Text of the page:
The EP features the Pornographers doing covers of three songs — "George, Don’t You Know," "Togetherness" and "Electric Child of Witchcraft Rising" — by our own Matthew Smith and what the Matador site refers to as "the insanely underrated" Outrageous Cherry. – Metro Times
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Efeeme review (Spain) | Planet Gong review (FR)
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Photo by Doug Coombe
Universal Malcontents press

Using prototype power pop/psych pop bands as a sounding board and flavoring it with early seventies UK rock and roll such as Mott the Hoople, mid to late period Beatles and a little Roxy Music should have you salivating just at those credentials alone. Outrageous Cherry doesn’t limit them selves to sounding like a revival band. They merely expand upon their influences and weave well-crafted songs about Rock and Roll, Memories, Shadows, Life, Everything in-between and Death.
Outrageous Cherry have become known as saviors of the Psych Pop genre and lauded by such luminaries as Little Steven. Main singer songwriter-Matthew Smith rolls out this 13th LP. So come running out behind that giant magic mushroom. Lay back. Drag on the hookah and blissfully enjoy the adventure. – Christopher Duda / Sugarbuzz magazine
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It’s been a good run in recent years for Outrageous Cherry. Aside from having a hits compilation curated by Little Steven Van Zandt and their spacey version of Junior Kimbrough’s “Lord, Have Mercy On Me” being picked for the excellent Black Snake Moan soundtrack from a couple years ago, the band has also released a solid ninth album, Universal Malcontents. Ever the American music revivalists, the new record doesn’t break much new sonic territory for O.C. (or rock n’ roll in general), but that’s the point– its self-conscious vintage flavor will make fans of their stripped down psych pop feel right at home in a dreamy version of the Seventies. There’s plenty of reasons to believe O.C. are fully conscious and unapologetic of their decidedly old-school references. Clap-along “It’s Not Rock N’ Roll (And I Don’t Like It)” explores the inreasingly Internet-based soundscape of pop culture (”computers only made you smile/ program you with so much style”) and “The Song Belongs To Everyone” nods at the changing music industry (”the song belongs to anyone/it swept through fibers and wires to meet your desires”). Futuristic references, like the rocketship synth touches on “What Have You Invented Today?” and lyrics that mention new dances point further to an overall feeling of clash between an increasingly old-fashioned artform and wherever it is American popular music is heading. There are some tracks, like the slow, stripped down “Horizon” lack O.C.’s fortes of psychedelia or wit. But even if O.C. isn’t your bag, Universal Malcontents might find a nice niche as a groovy addition to a summer soundtrack. – Motor City Rocks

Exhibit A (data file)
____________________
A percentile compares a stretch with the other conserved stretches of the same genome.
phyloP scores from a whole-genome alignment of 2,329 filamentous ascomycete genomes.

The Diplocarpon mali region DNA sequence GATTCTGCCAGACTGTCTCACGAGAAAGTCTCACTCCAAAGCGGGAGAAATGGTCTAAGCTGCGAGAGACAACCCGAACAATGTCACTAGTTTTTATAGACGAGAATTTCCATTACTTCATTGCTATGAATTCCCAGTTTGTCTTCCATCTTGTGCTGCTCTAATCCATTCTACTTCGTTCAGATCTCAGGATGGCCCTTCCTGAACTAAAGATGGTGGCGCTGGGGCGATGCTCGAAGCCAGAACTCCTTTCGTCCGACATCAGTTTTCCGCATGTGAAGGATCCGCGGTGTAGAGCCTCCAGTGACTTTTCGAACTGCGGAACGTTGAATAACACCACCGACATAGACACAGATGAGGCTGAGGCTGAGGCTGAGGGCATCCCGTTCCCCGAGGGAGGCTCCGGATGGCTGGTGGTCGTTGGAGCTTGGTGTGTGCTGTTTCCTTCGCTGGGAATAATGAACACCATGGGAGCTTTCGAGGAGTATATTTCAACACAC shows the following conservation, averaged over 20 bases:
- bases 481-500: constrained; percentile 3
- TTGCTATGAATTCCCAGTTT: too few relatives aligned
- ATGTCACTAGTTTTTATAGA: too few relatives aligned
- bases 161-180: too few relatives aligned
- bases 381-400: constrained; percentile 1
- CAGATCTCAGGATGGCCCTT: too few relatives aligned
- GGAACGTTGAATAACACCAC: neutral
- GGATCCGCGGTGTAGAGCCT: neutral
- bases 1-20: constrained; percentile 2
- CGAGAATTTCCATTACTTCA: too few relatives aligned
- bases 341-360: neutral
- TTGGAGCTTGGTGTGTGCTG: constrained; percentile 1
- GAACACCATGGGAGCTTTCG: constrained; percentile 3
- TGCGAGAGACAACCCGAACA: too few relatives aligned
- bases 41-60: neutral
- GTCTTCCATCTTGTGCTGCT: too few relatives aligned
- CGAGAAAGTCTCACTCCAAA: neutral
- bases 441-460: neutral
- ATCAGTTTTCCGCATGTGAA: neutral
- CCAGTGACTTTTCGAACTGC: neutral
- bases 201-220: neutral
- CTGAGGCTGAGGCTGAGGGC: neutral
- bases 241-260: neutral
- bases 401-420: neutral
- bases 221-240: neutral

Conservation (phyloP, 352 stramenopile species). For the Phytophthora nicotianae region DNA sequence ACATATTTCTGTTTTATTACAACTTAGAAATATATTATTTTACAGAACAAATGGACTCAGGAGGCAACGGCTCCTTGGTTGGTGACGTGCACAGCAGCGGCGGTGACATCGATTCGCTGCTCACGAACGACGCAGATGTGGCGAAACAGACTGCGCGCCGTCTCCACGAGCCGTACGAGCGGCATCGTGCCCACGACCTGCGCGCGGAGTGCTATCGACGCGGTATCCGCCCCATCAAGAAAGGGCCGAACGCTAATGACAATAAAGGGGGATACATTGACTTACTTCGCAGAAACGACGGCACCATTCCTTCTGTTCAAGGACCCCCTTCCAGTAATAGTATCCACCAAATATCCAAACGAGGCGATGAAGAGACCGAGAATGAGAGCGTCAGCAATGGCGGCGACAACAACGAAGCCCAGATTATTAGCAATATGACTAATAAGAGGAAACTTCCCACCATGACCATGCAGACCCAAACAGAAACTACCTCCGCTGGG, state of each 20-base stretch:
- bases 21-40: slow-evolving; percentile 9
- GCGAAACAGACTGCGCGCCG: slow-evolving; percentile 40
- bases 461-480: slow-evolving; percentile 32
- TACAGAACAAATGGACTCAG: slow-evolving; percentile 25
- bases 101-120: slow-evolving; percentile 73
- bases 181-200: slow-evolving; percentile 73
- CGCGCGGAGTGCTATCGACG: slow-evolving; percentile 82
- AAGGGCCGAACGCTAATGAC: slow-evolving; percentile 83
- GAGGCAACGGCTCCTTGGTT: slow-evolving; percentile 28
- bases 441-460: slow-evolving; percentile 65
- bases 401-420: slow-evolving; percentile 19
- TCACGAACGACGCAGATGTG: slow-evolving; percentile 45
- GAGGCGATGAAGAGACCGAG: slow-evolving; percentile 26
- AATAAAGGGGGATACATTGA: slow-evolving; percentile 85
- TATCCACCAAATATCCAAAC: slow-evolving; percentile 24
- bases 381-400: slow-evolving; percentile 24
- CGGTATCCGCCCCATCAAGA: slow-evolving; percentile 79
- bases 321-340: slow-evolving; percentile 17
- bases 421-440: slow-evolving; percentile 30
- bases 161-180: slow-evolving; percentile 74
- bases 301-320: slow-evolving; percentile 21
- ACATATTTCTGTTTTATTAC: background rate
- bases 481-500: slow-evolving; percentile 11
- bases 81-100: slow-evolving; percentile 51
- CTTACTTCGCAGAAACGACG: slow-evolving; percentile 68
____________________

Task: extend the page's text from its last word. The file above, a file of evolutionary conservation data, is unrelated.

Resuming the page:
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Top Jam of the Week: I Wouldn’t Treat My Enemies The Way You Treat Yourself by Outrageous Cherry.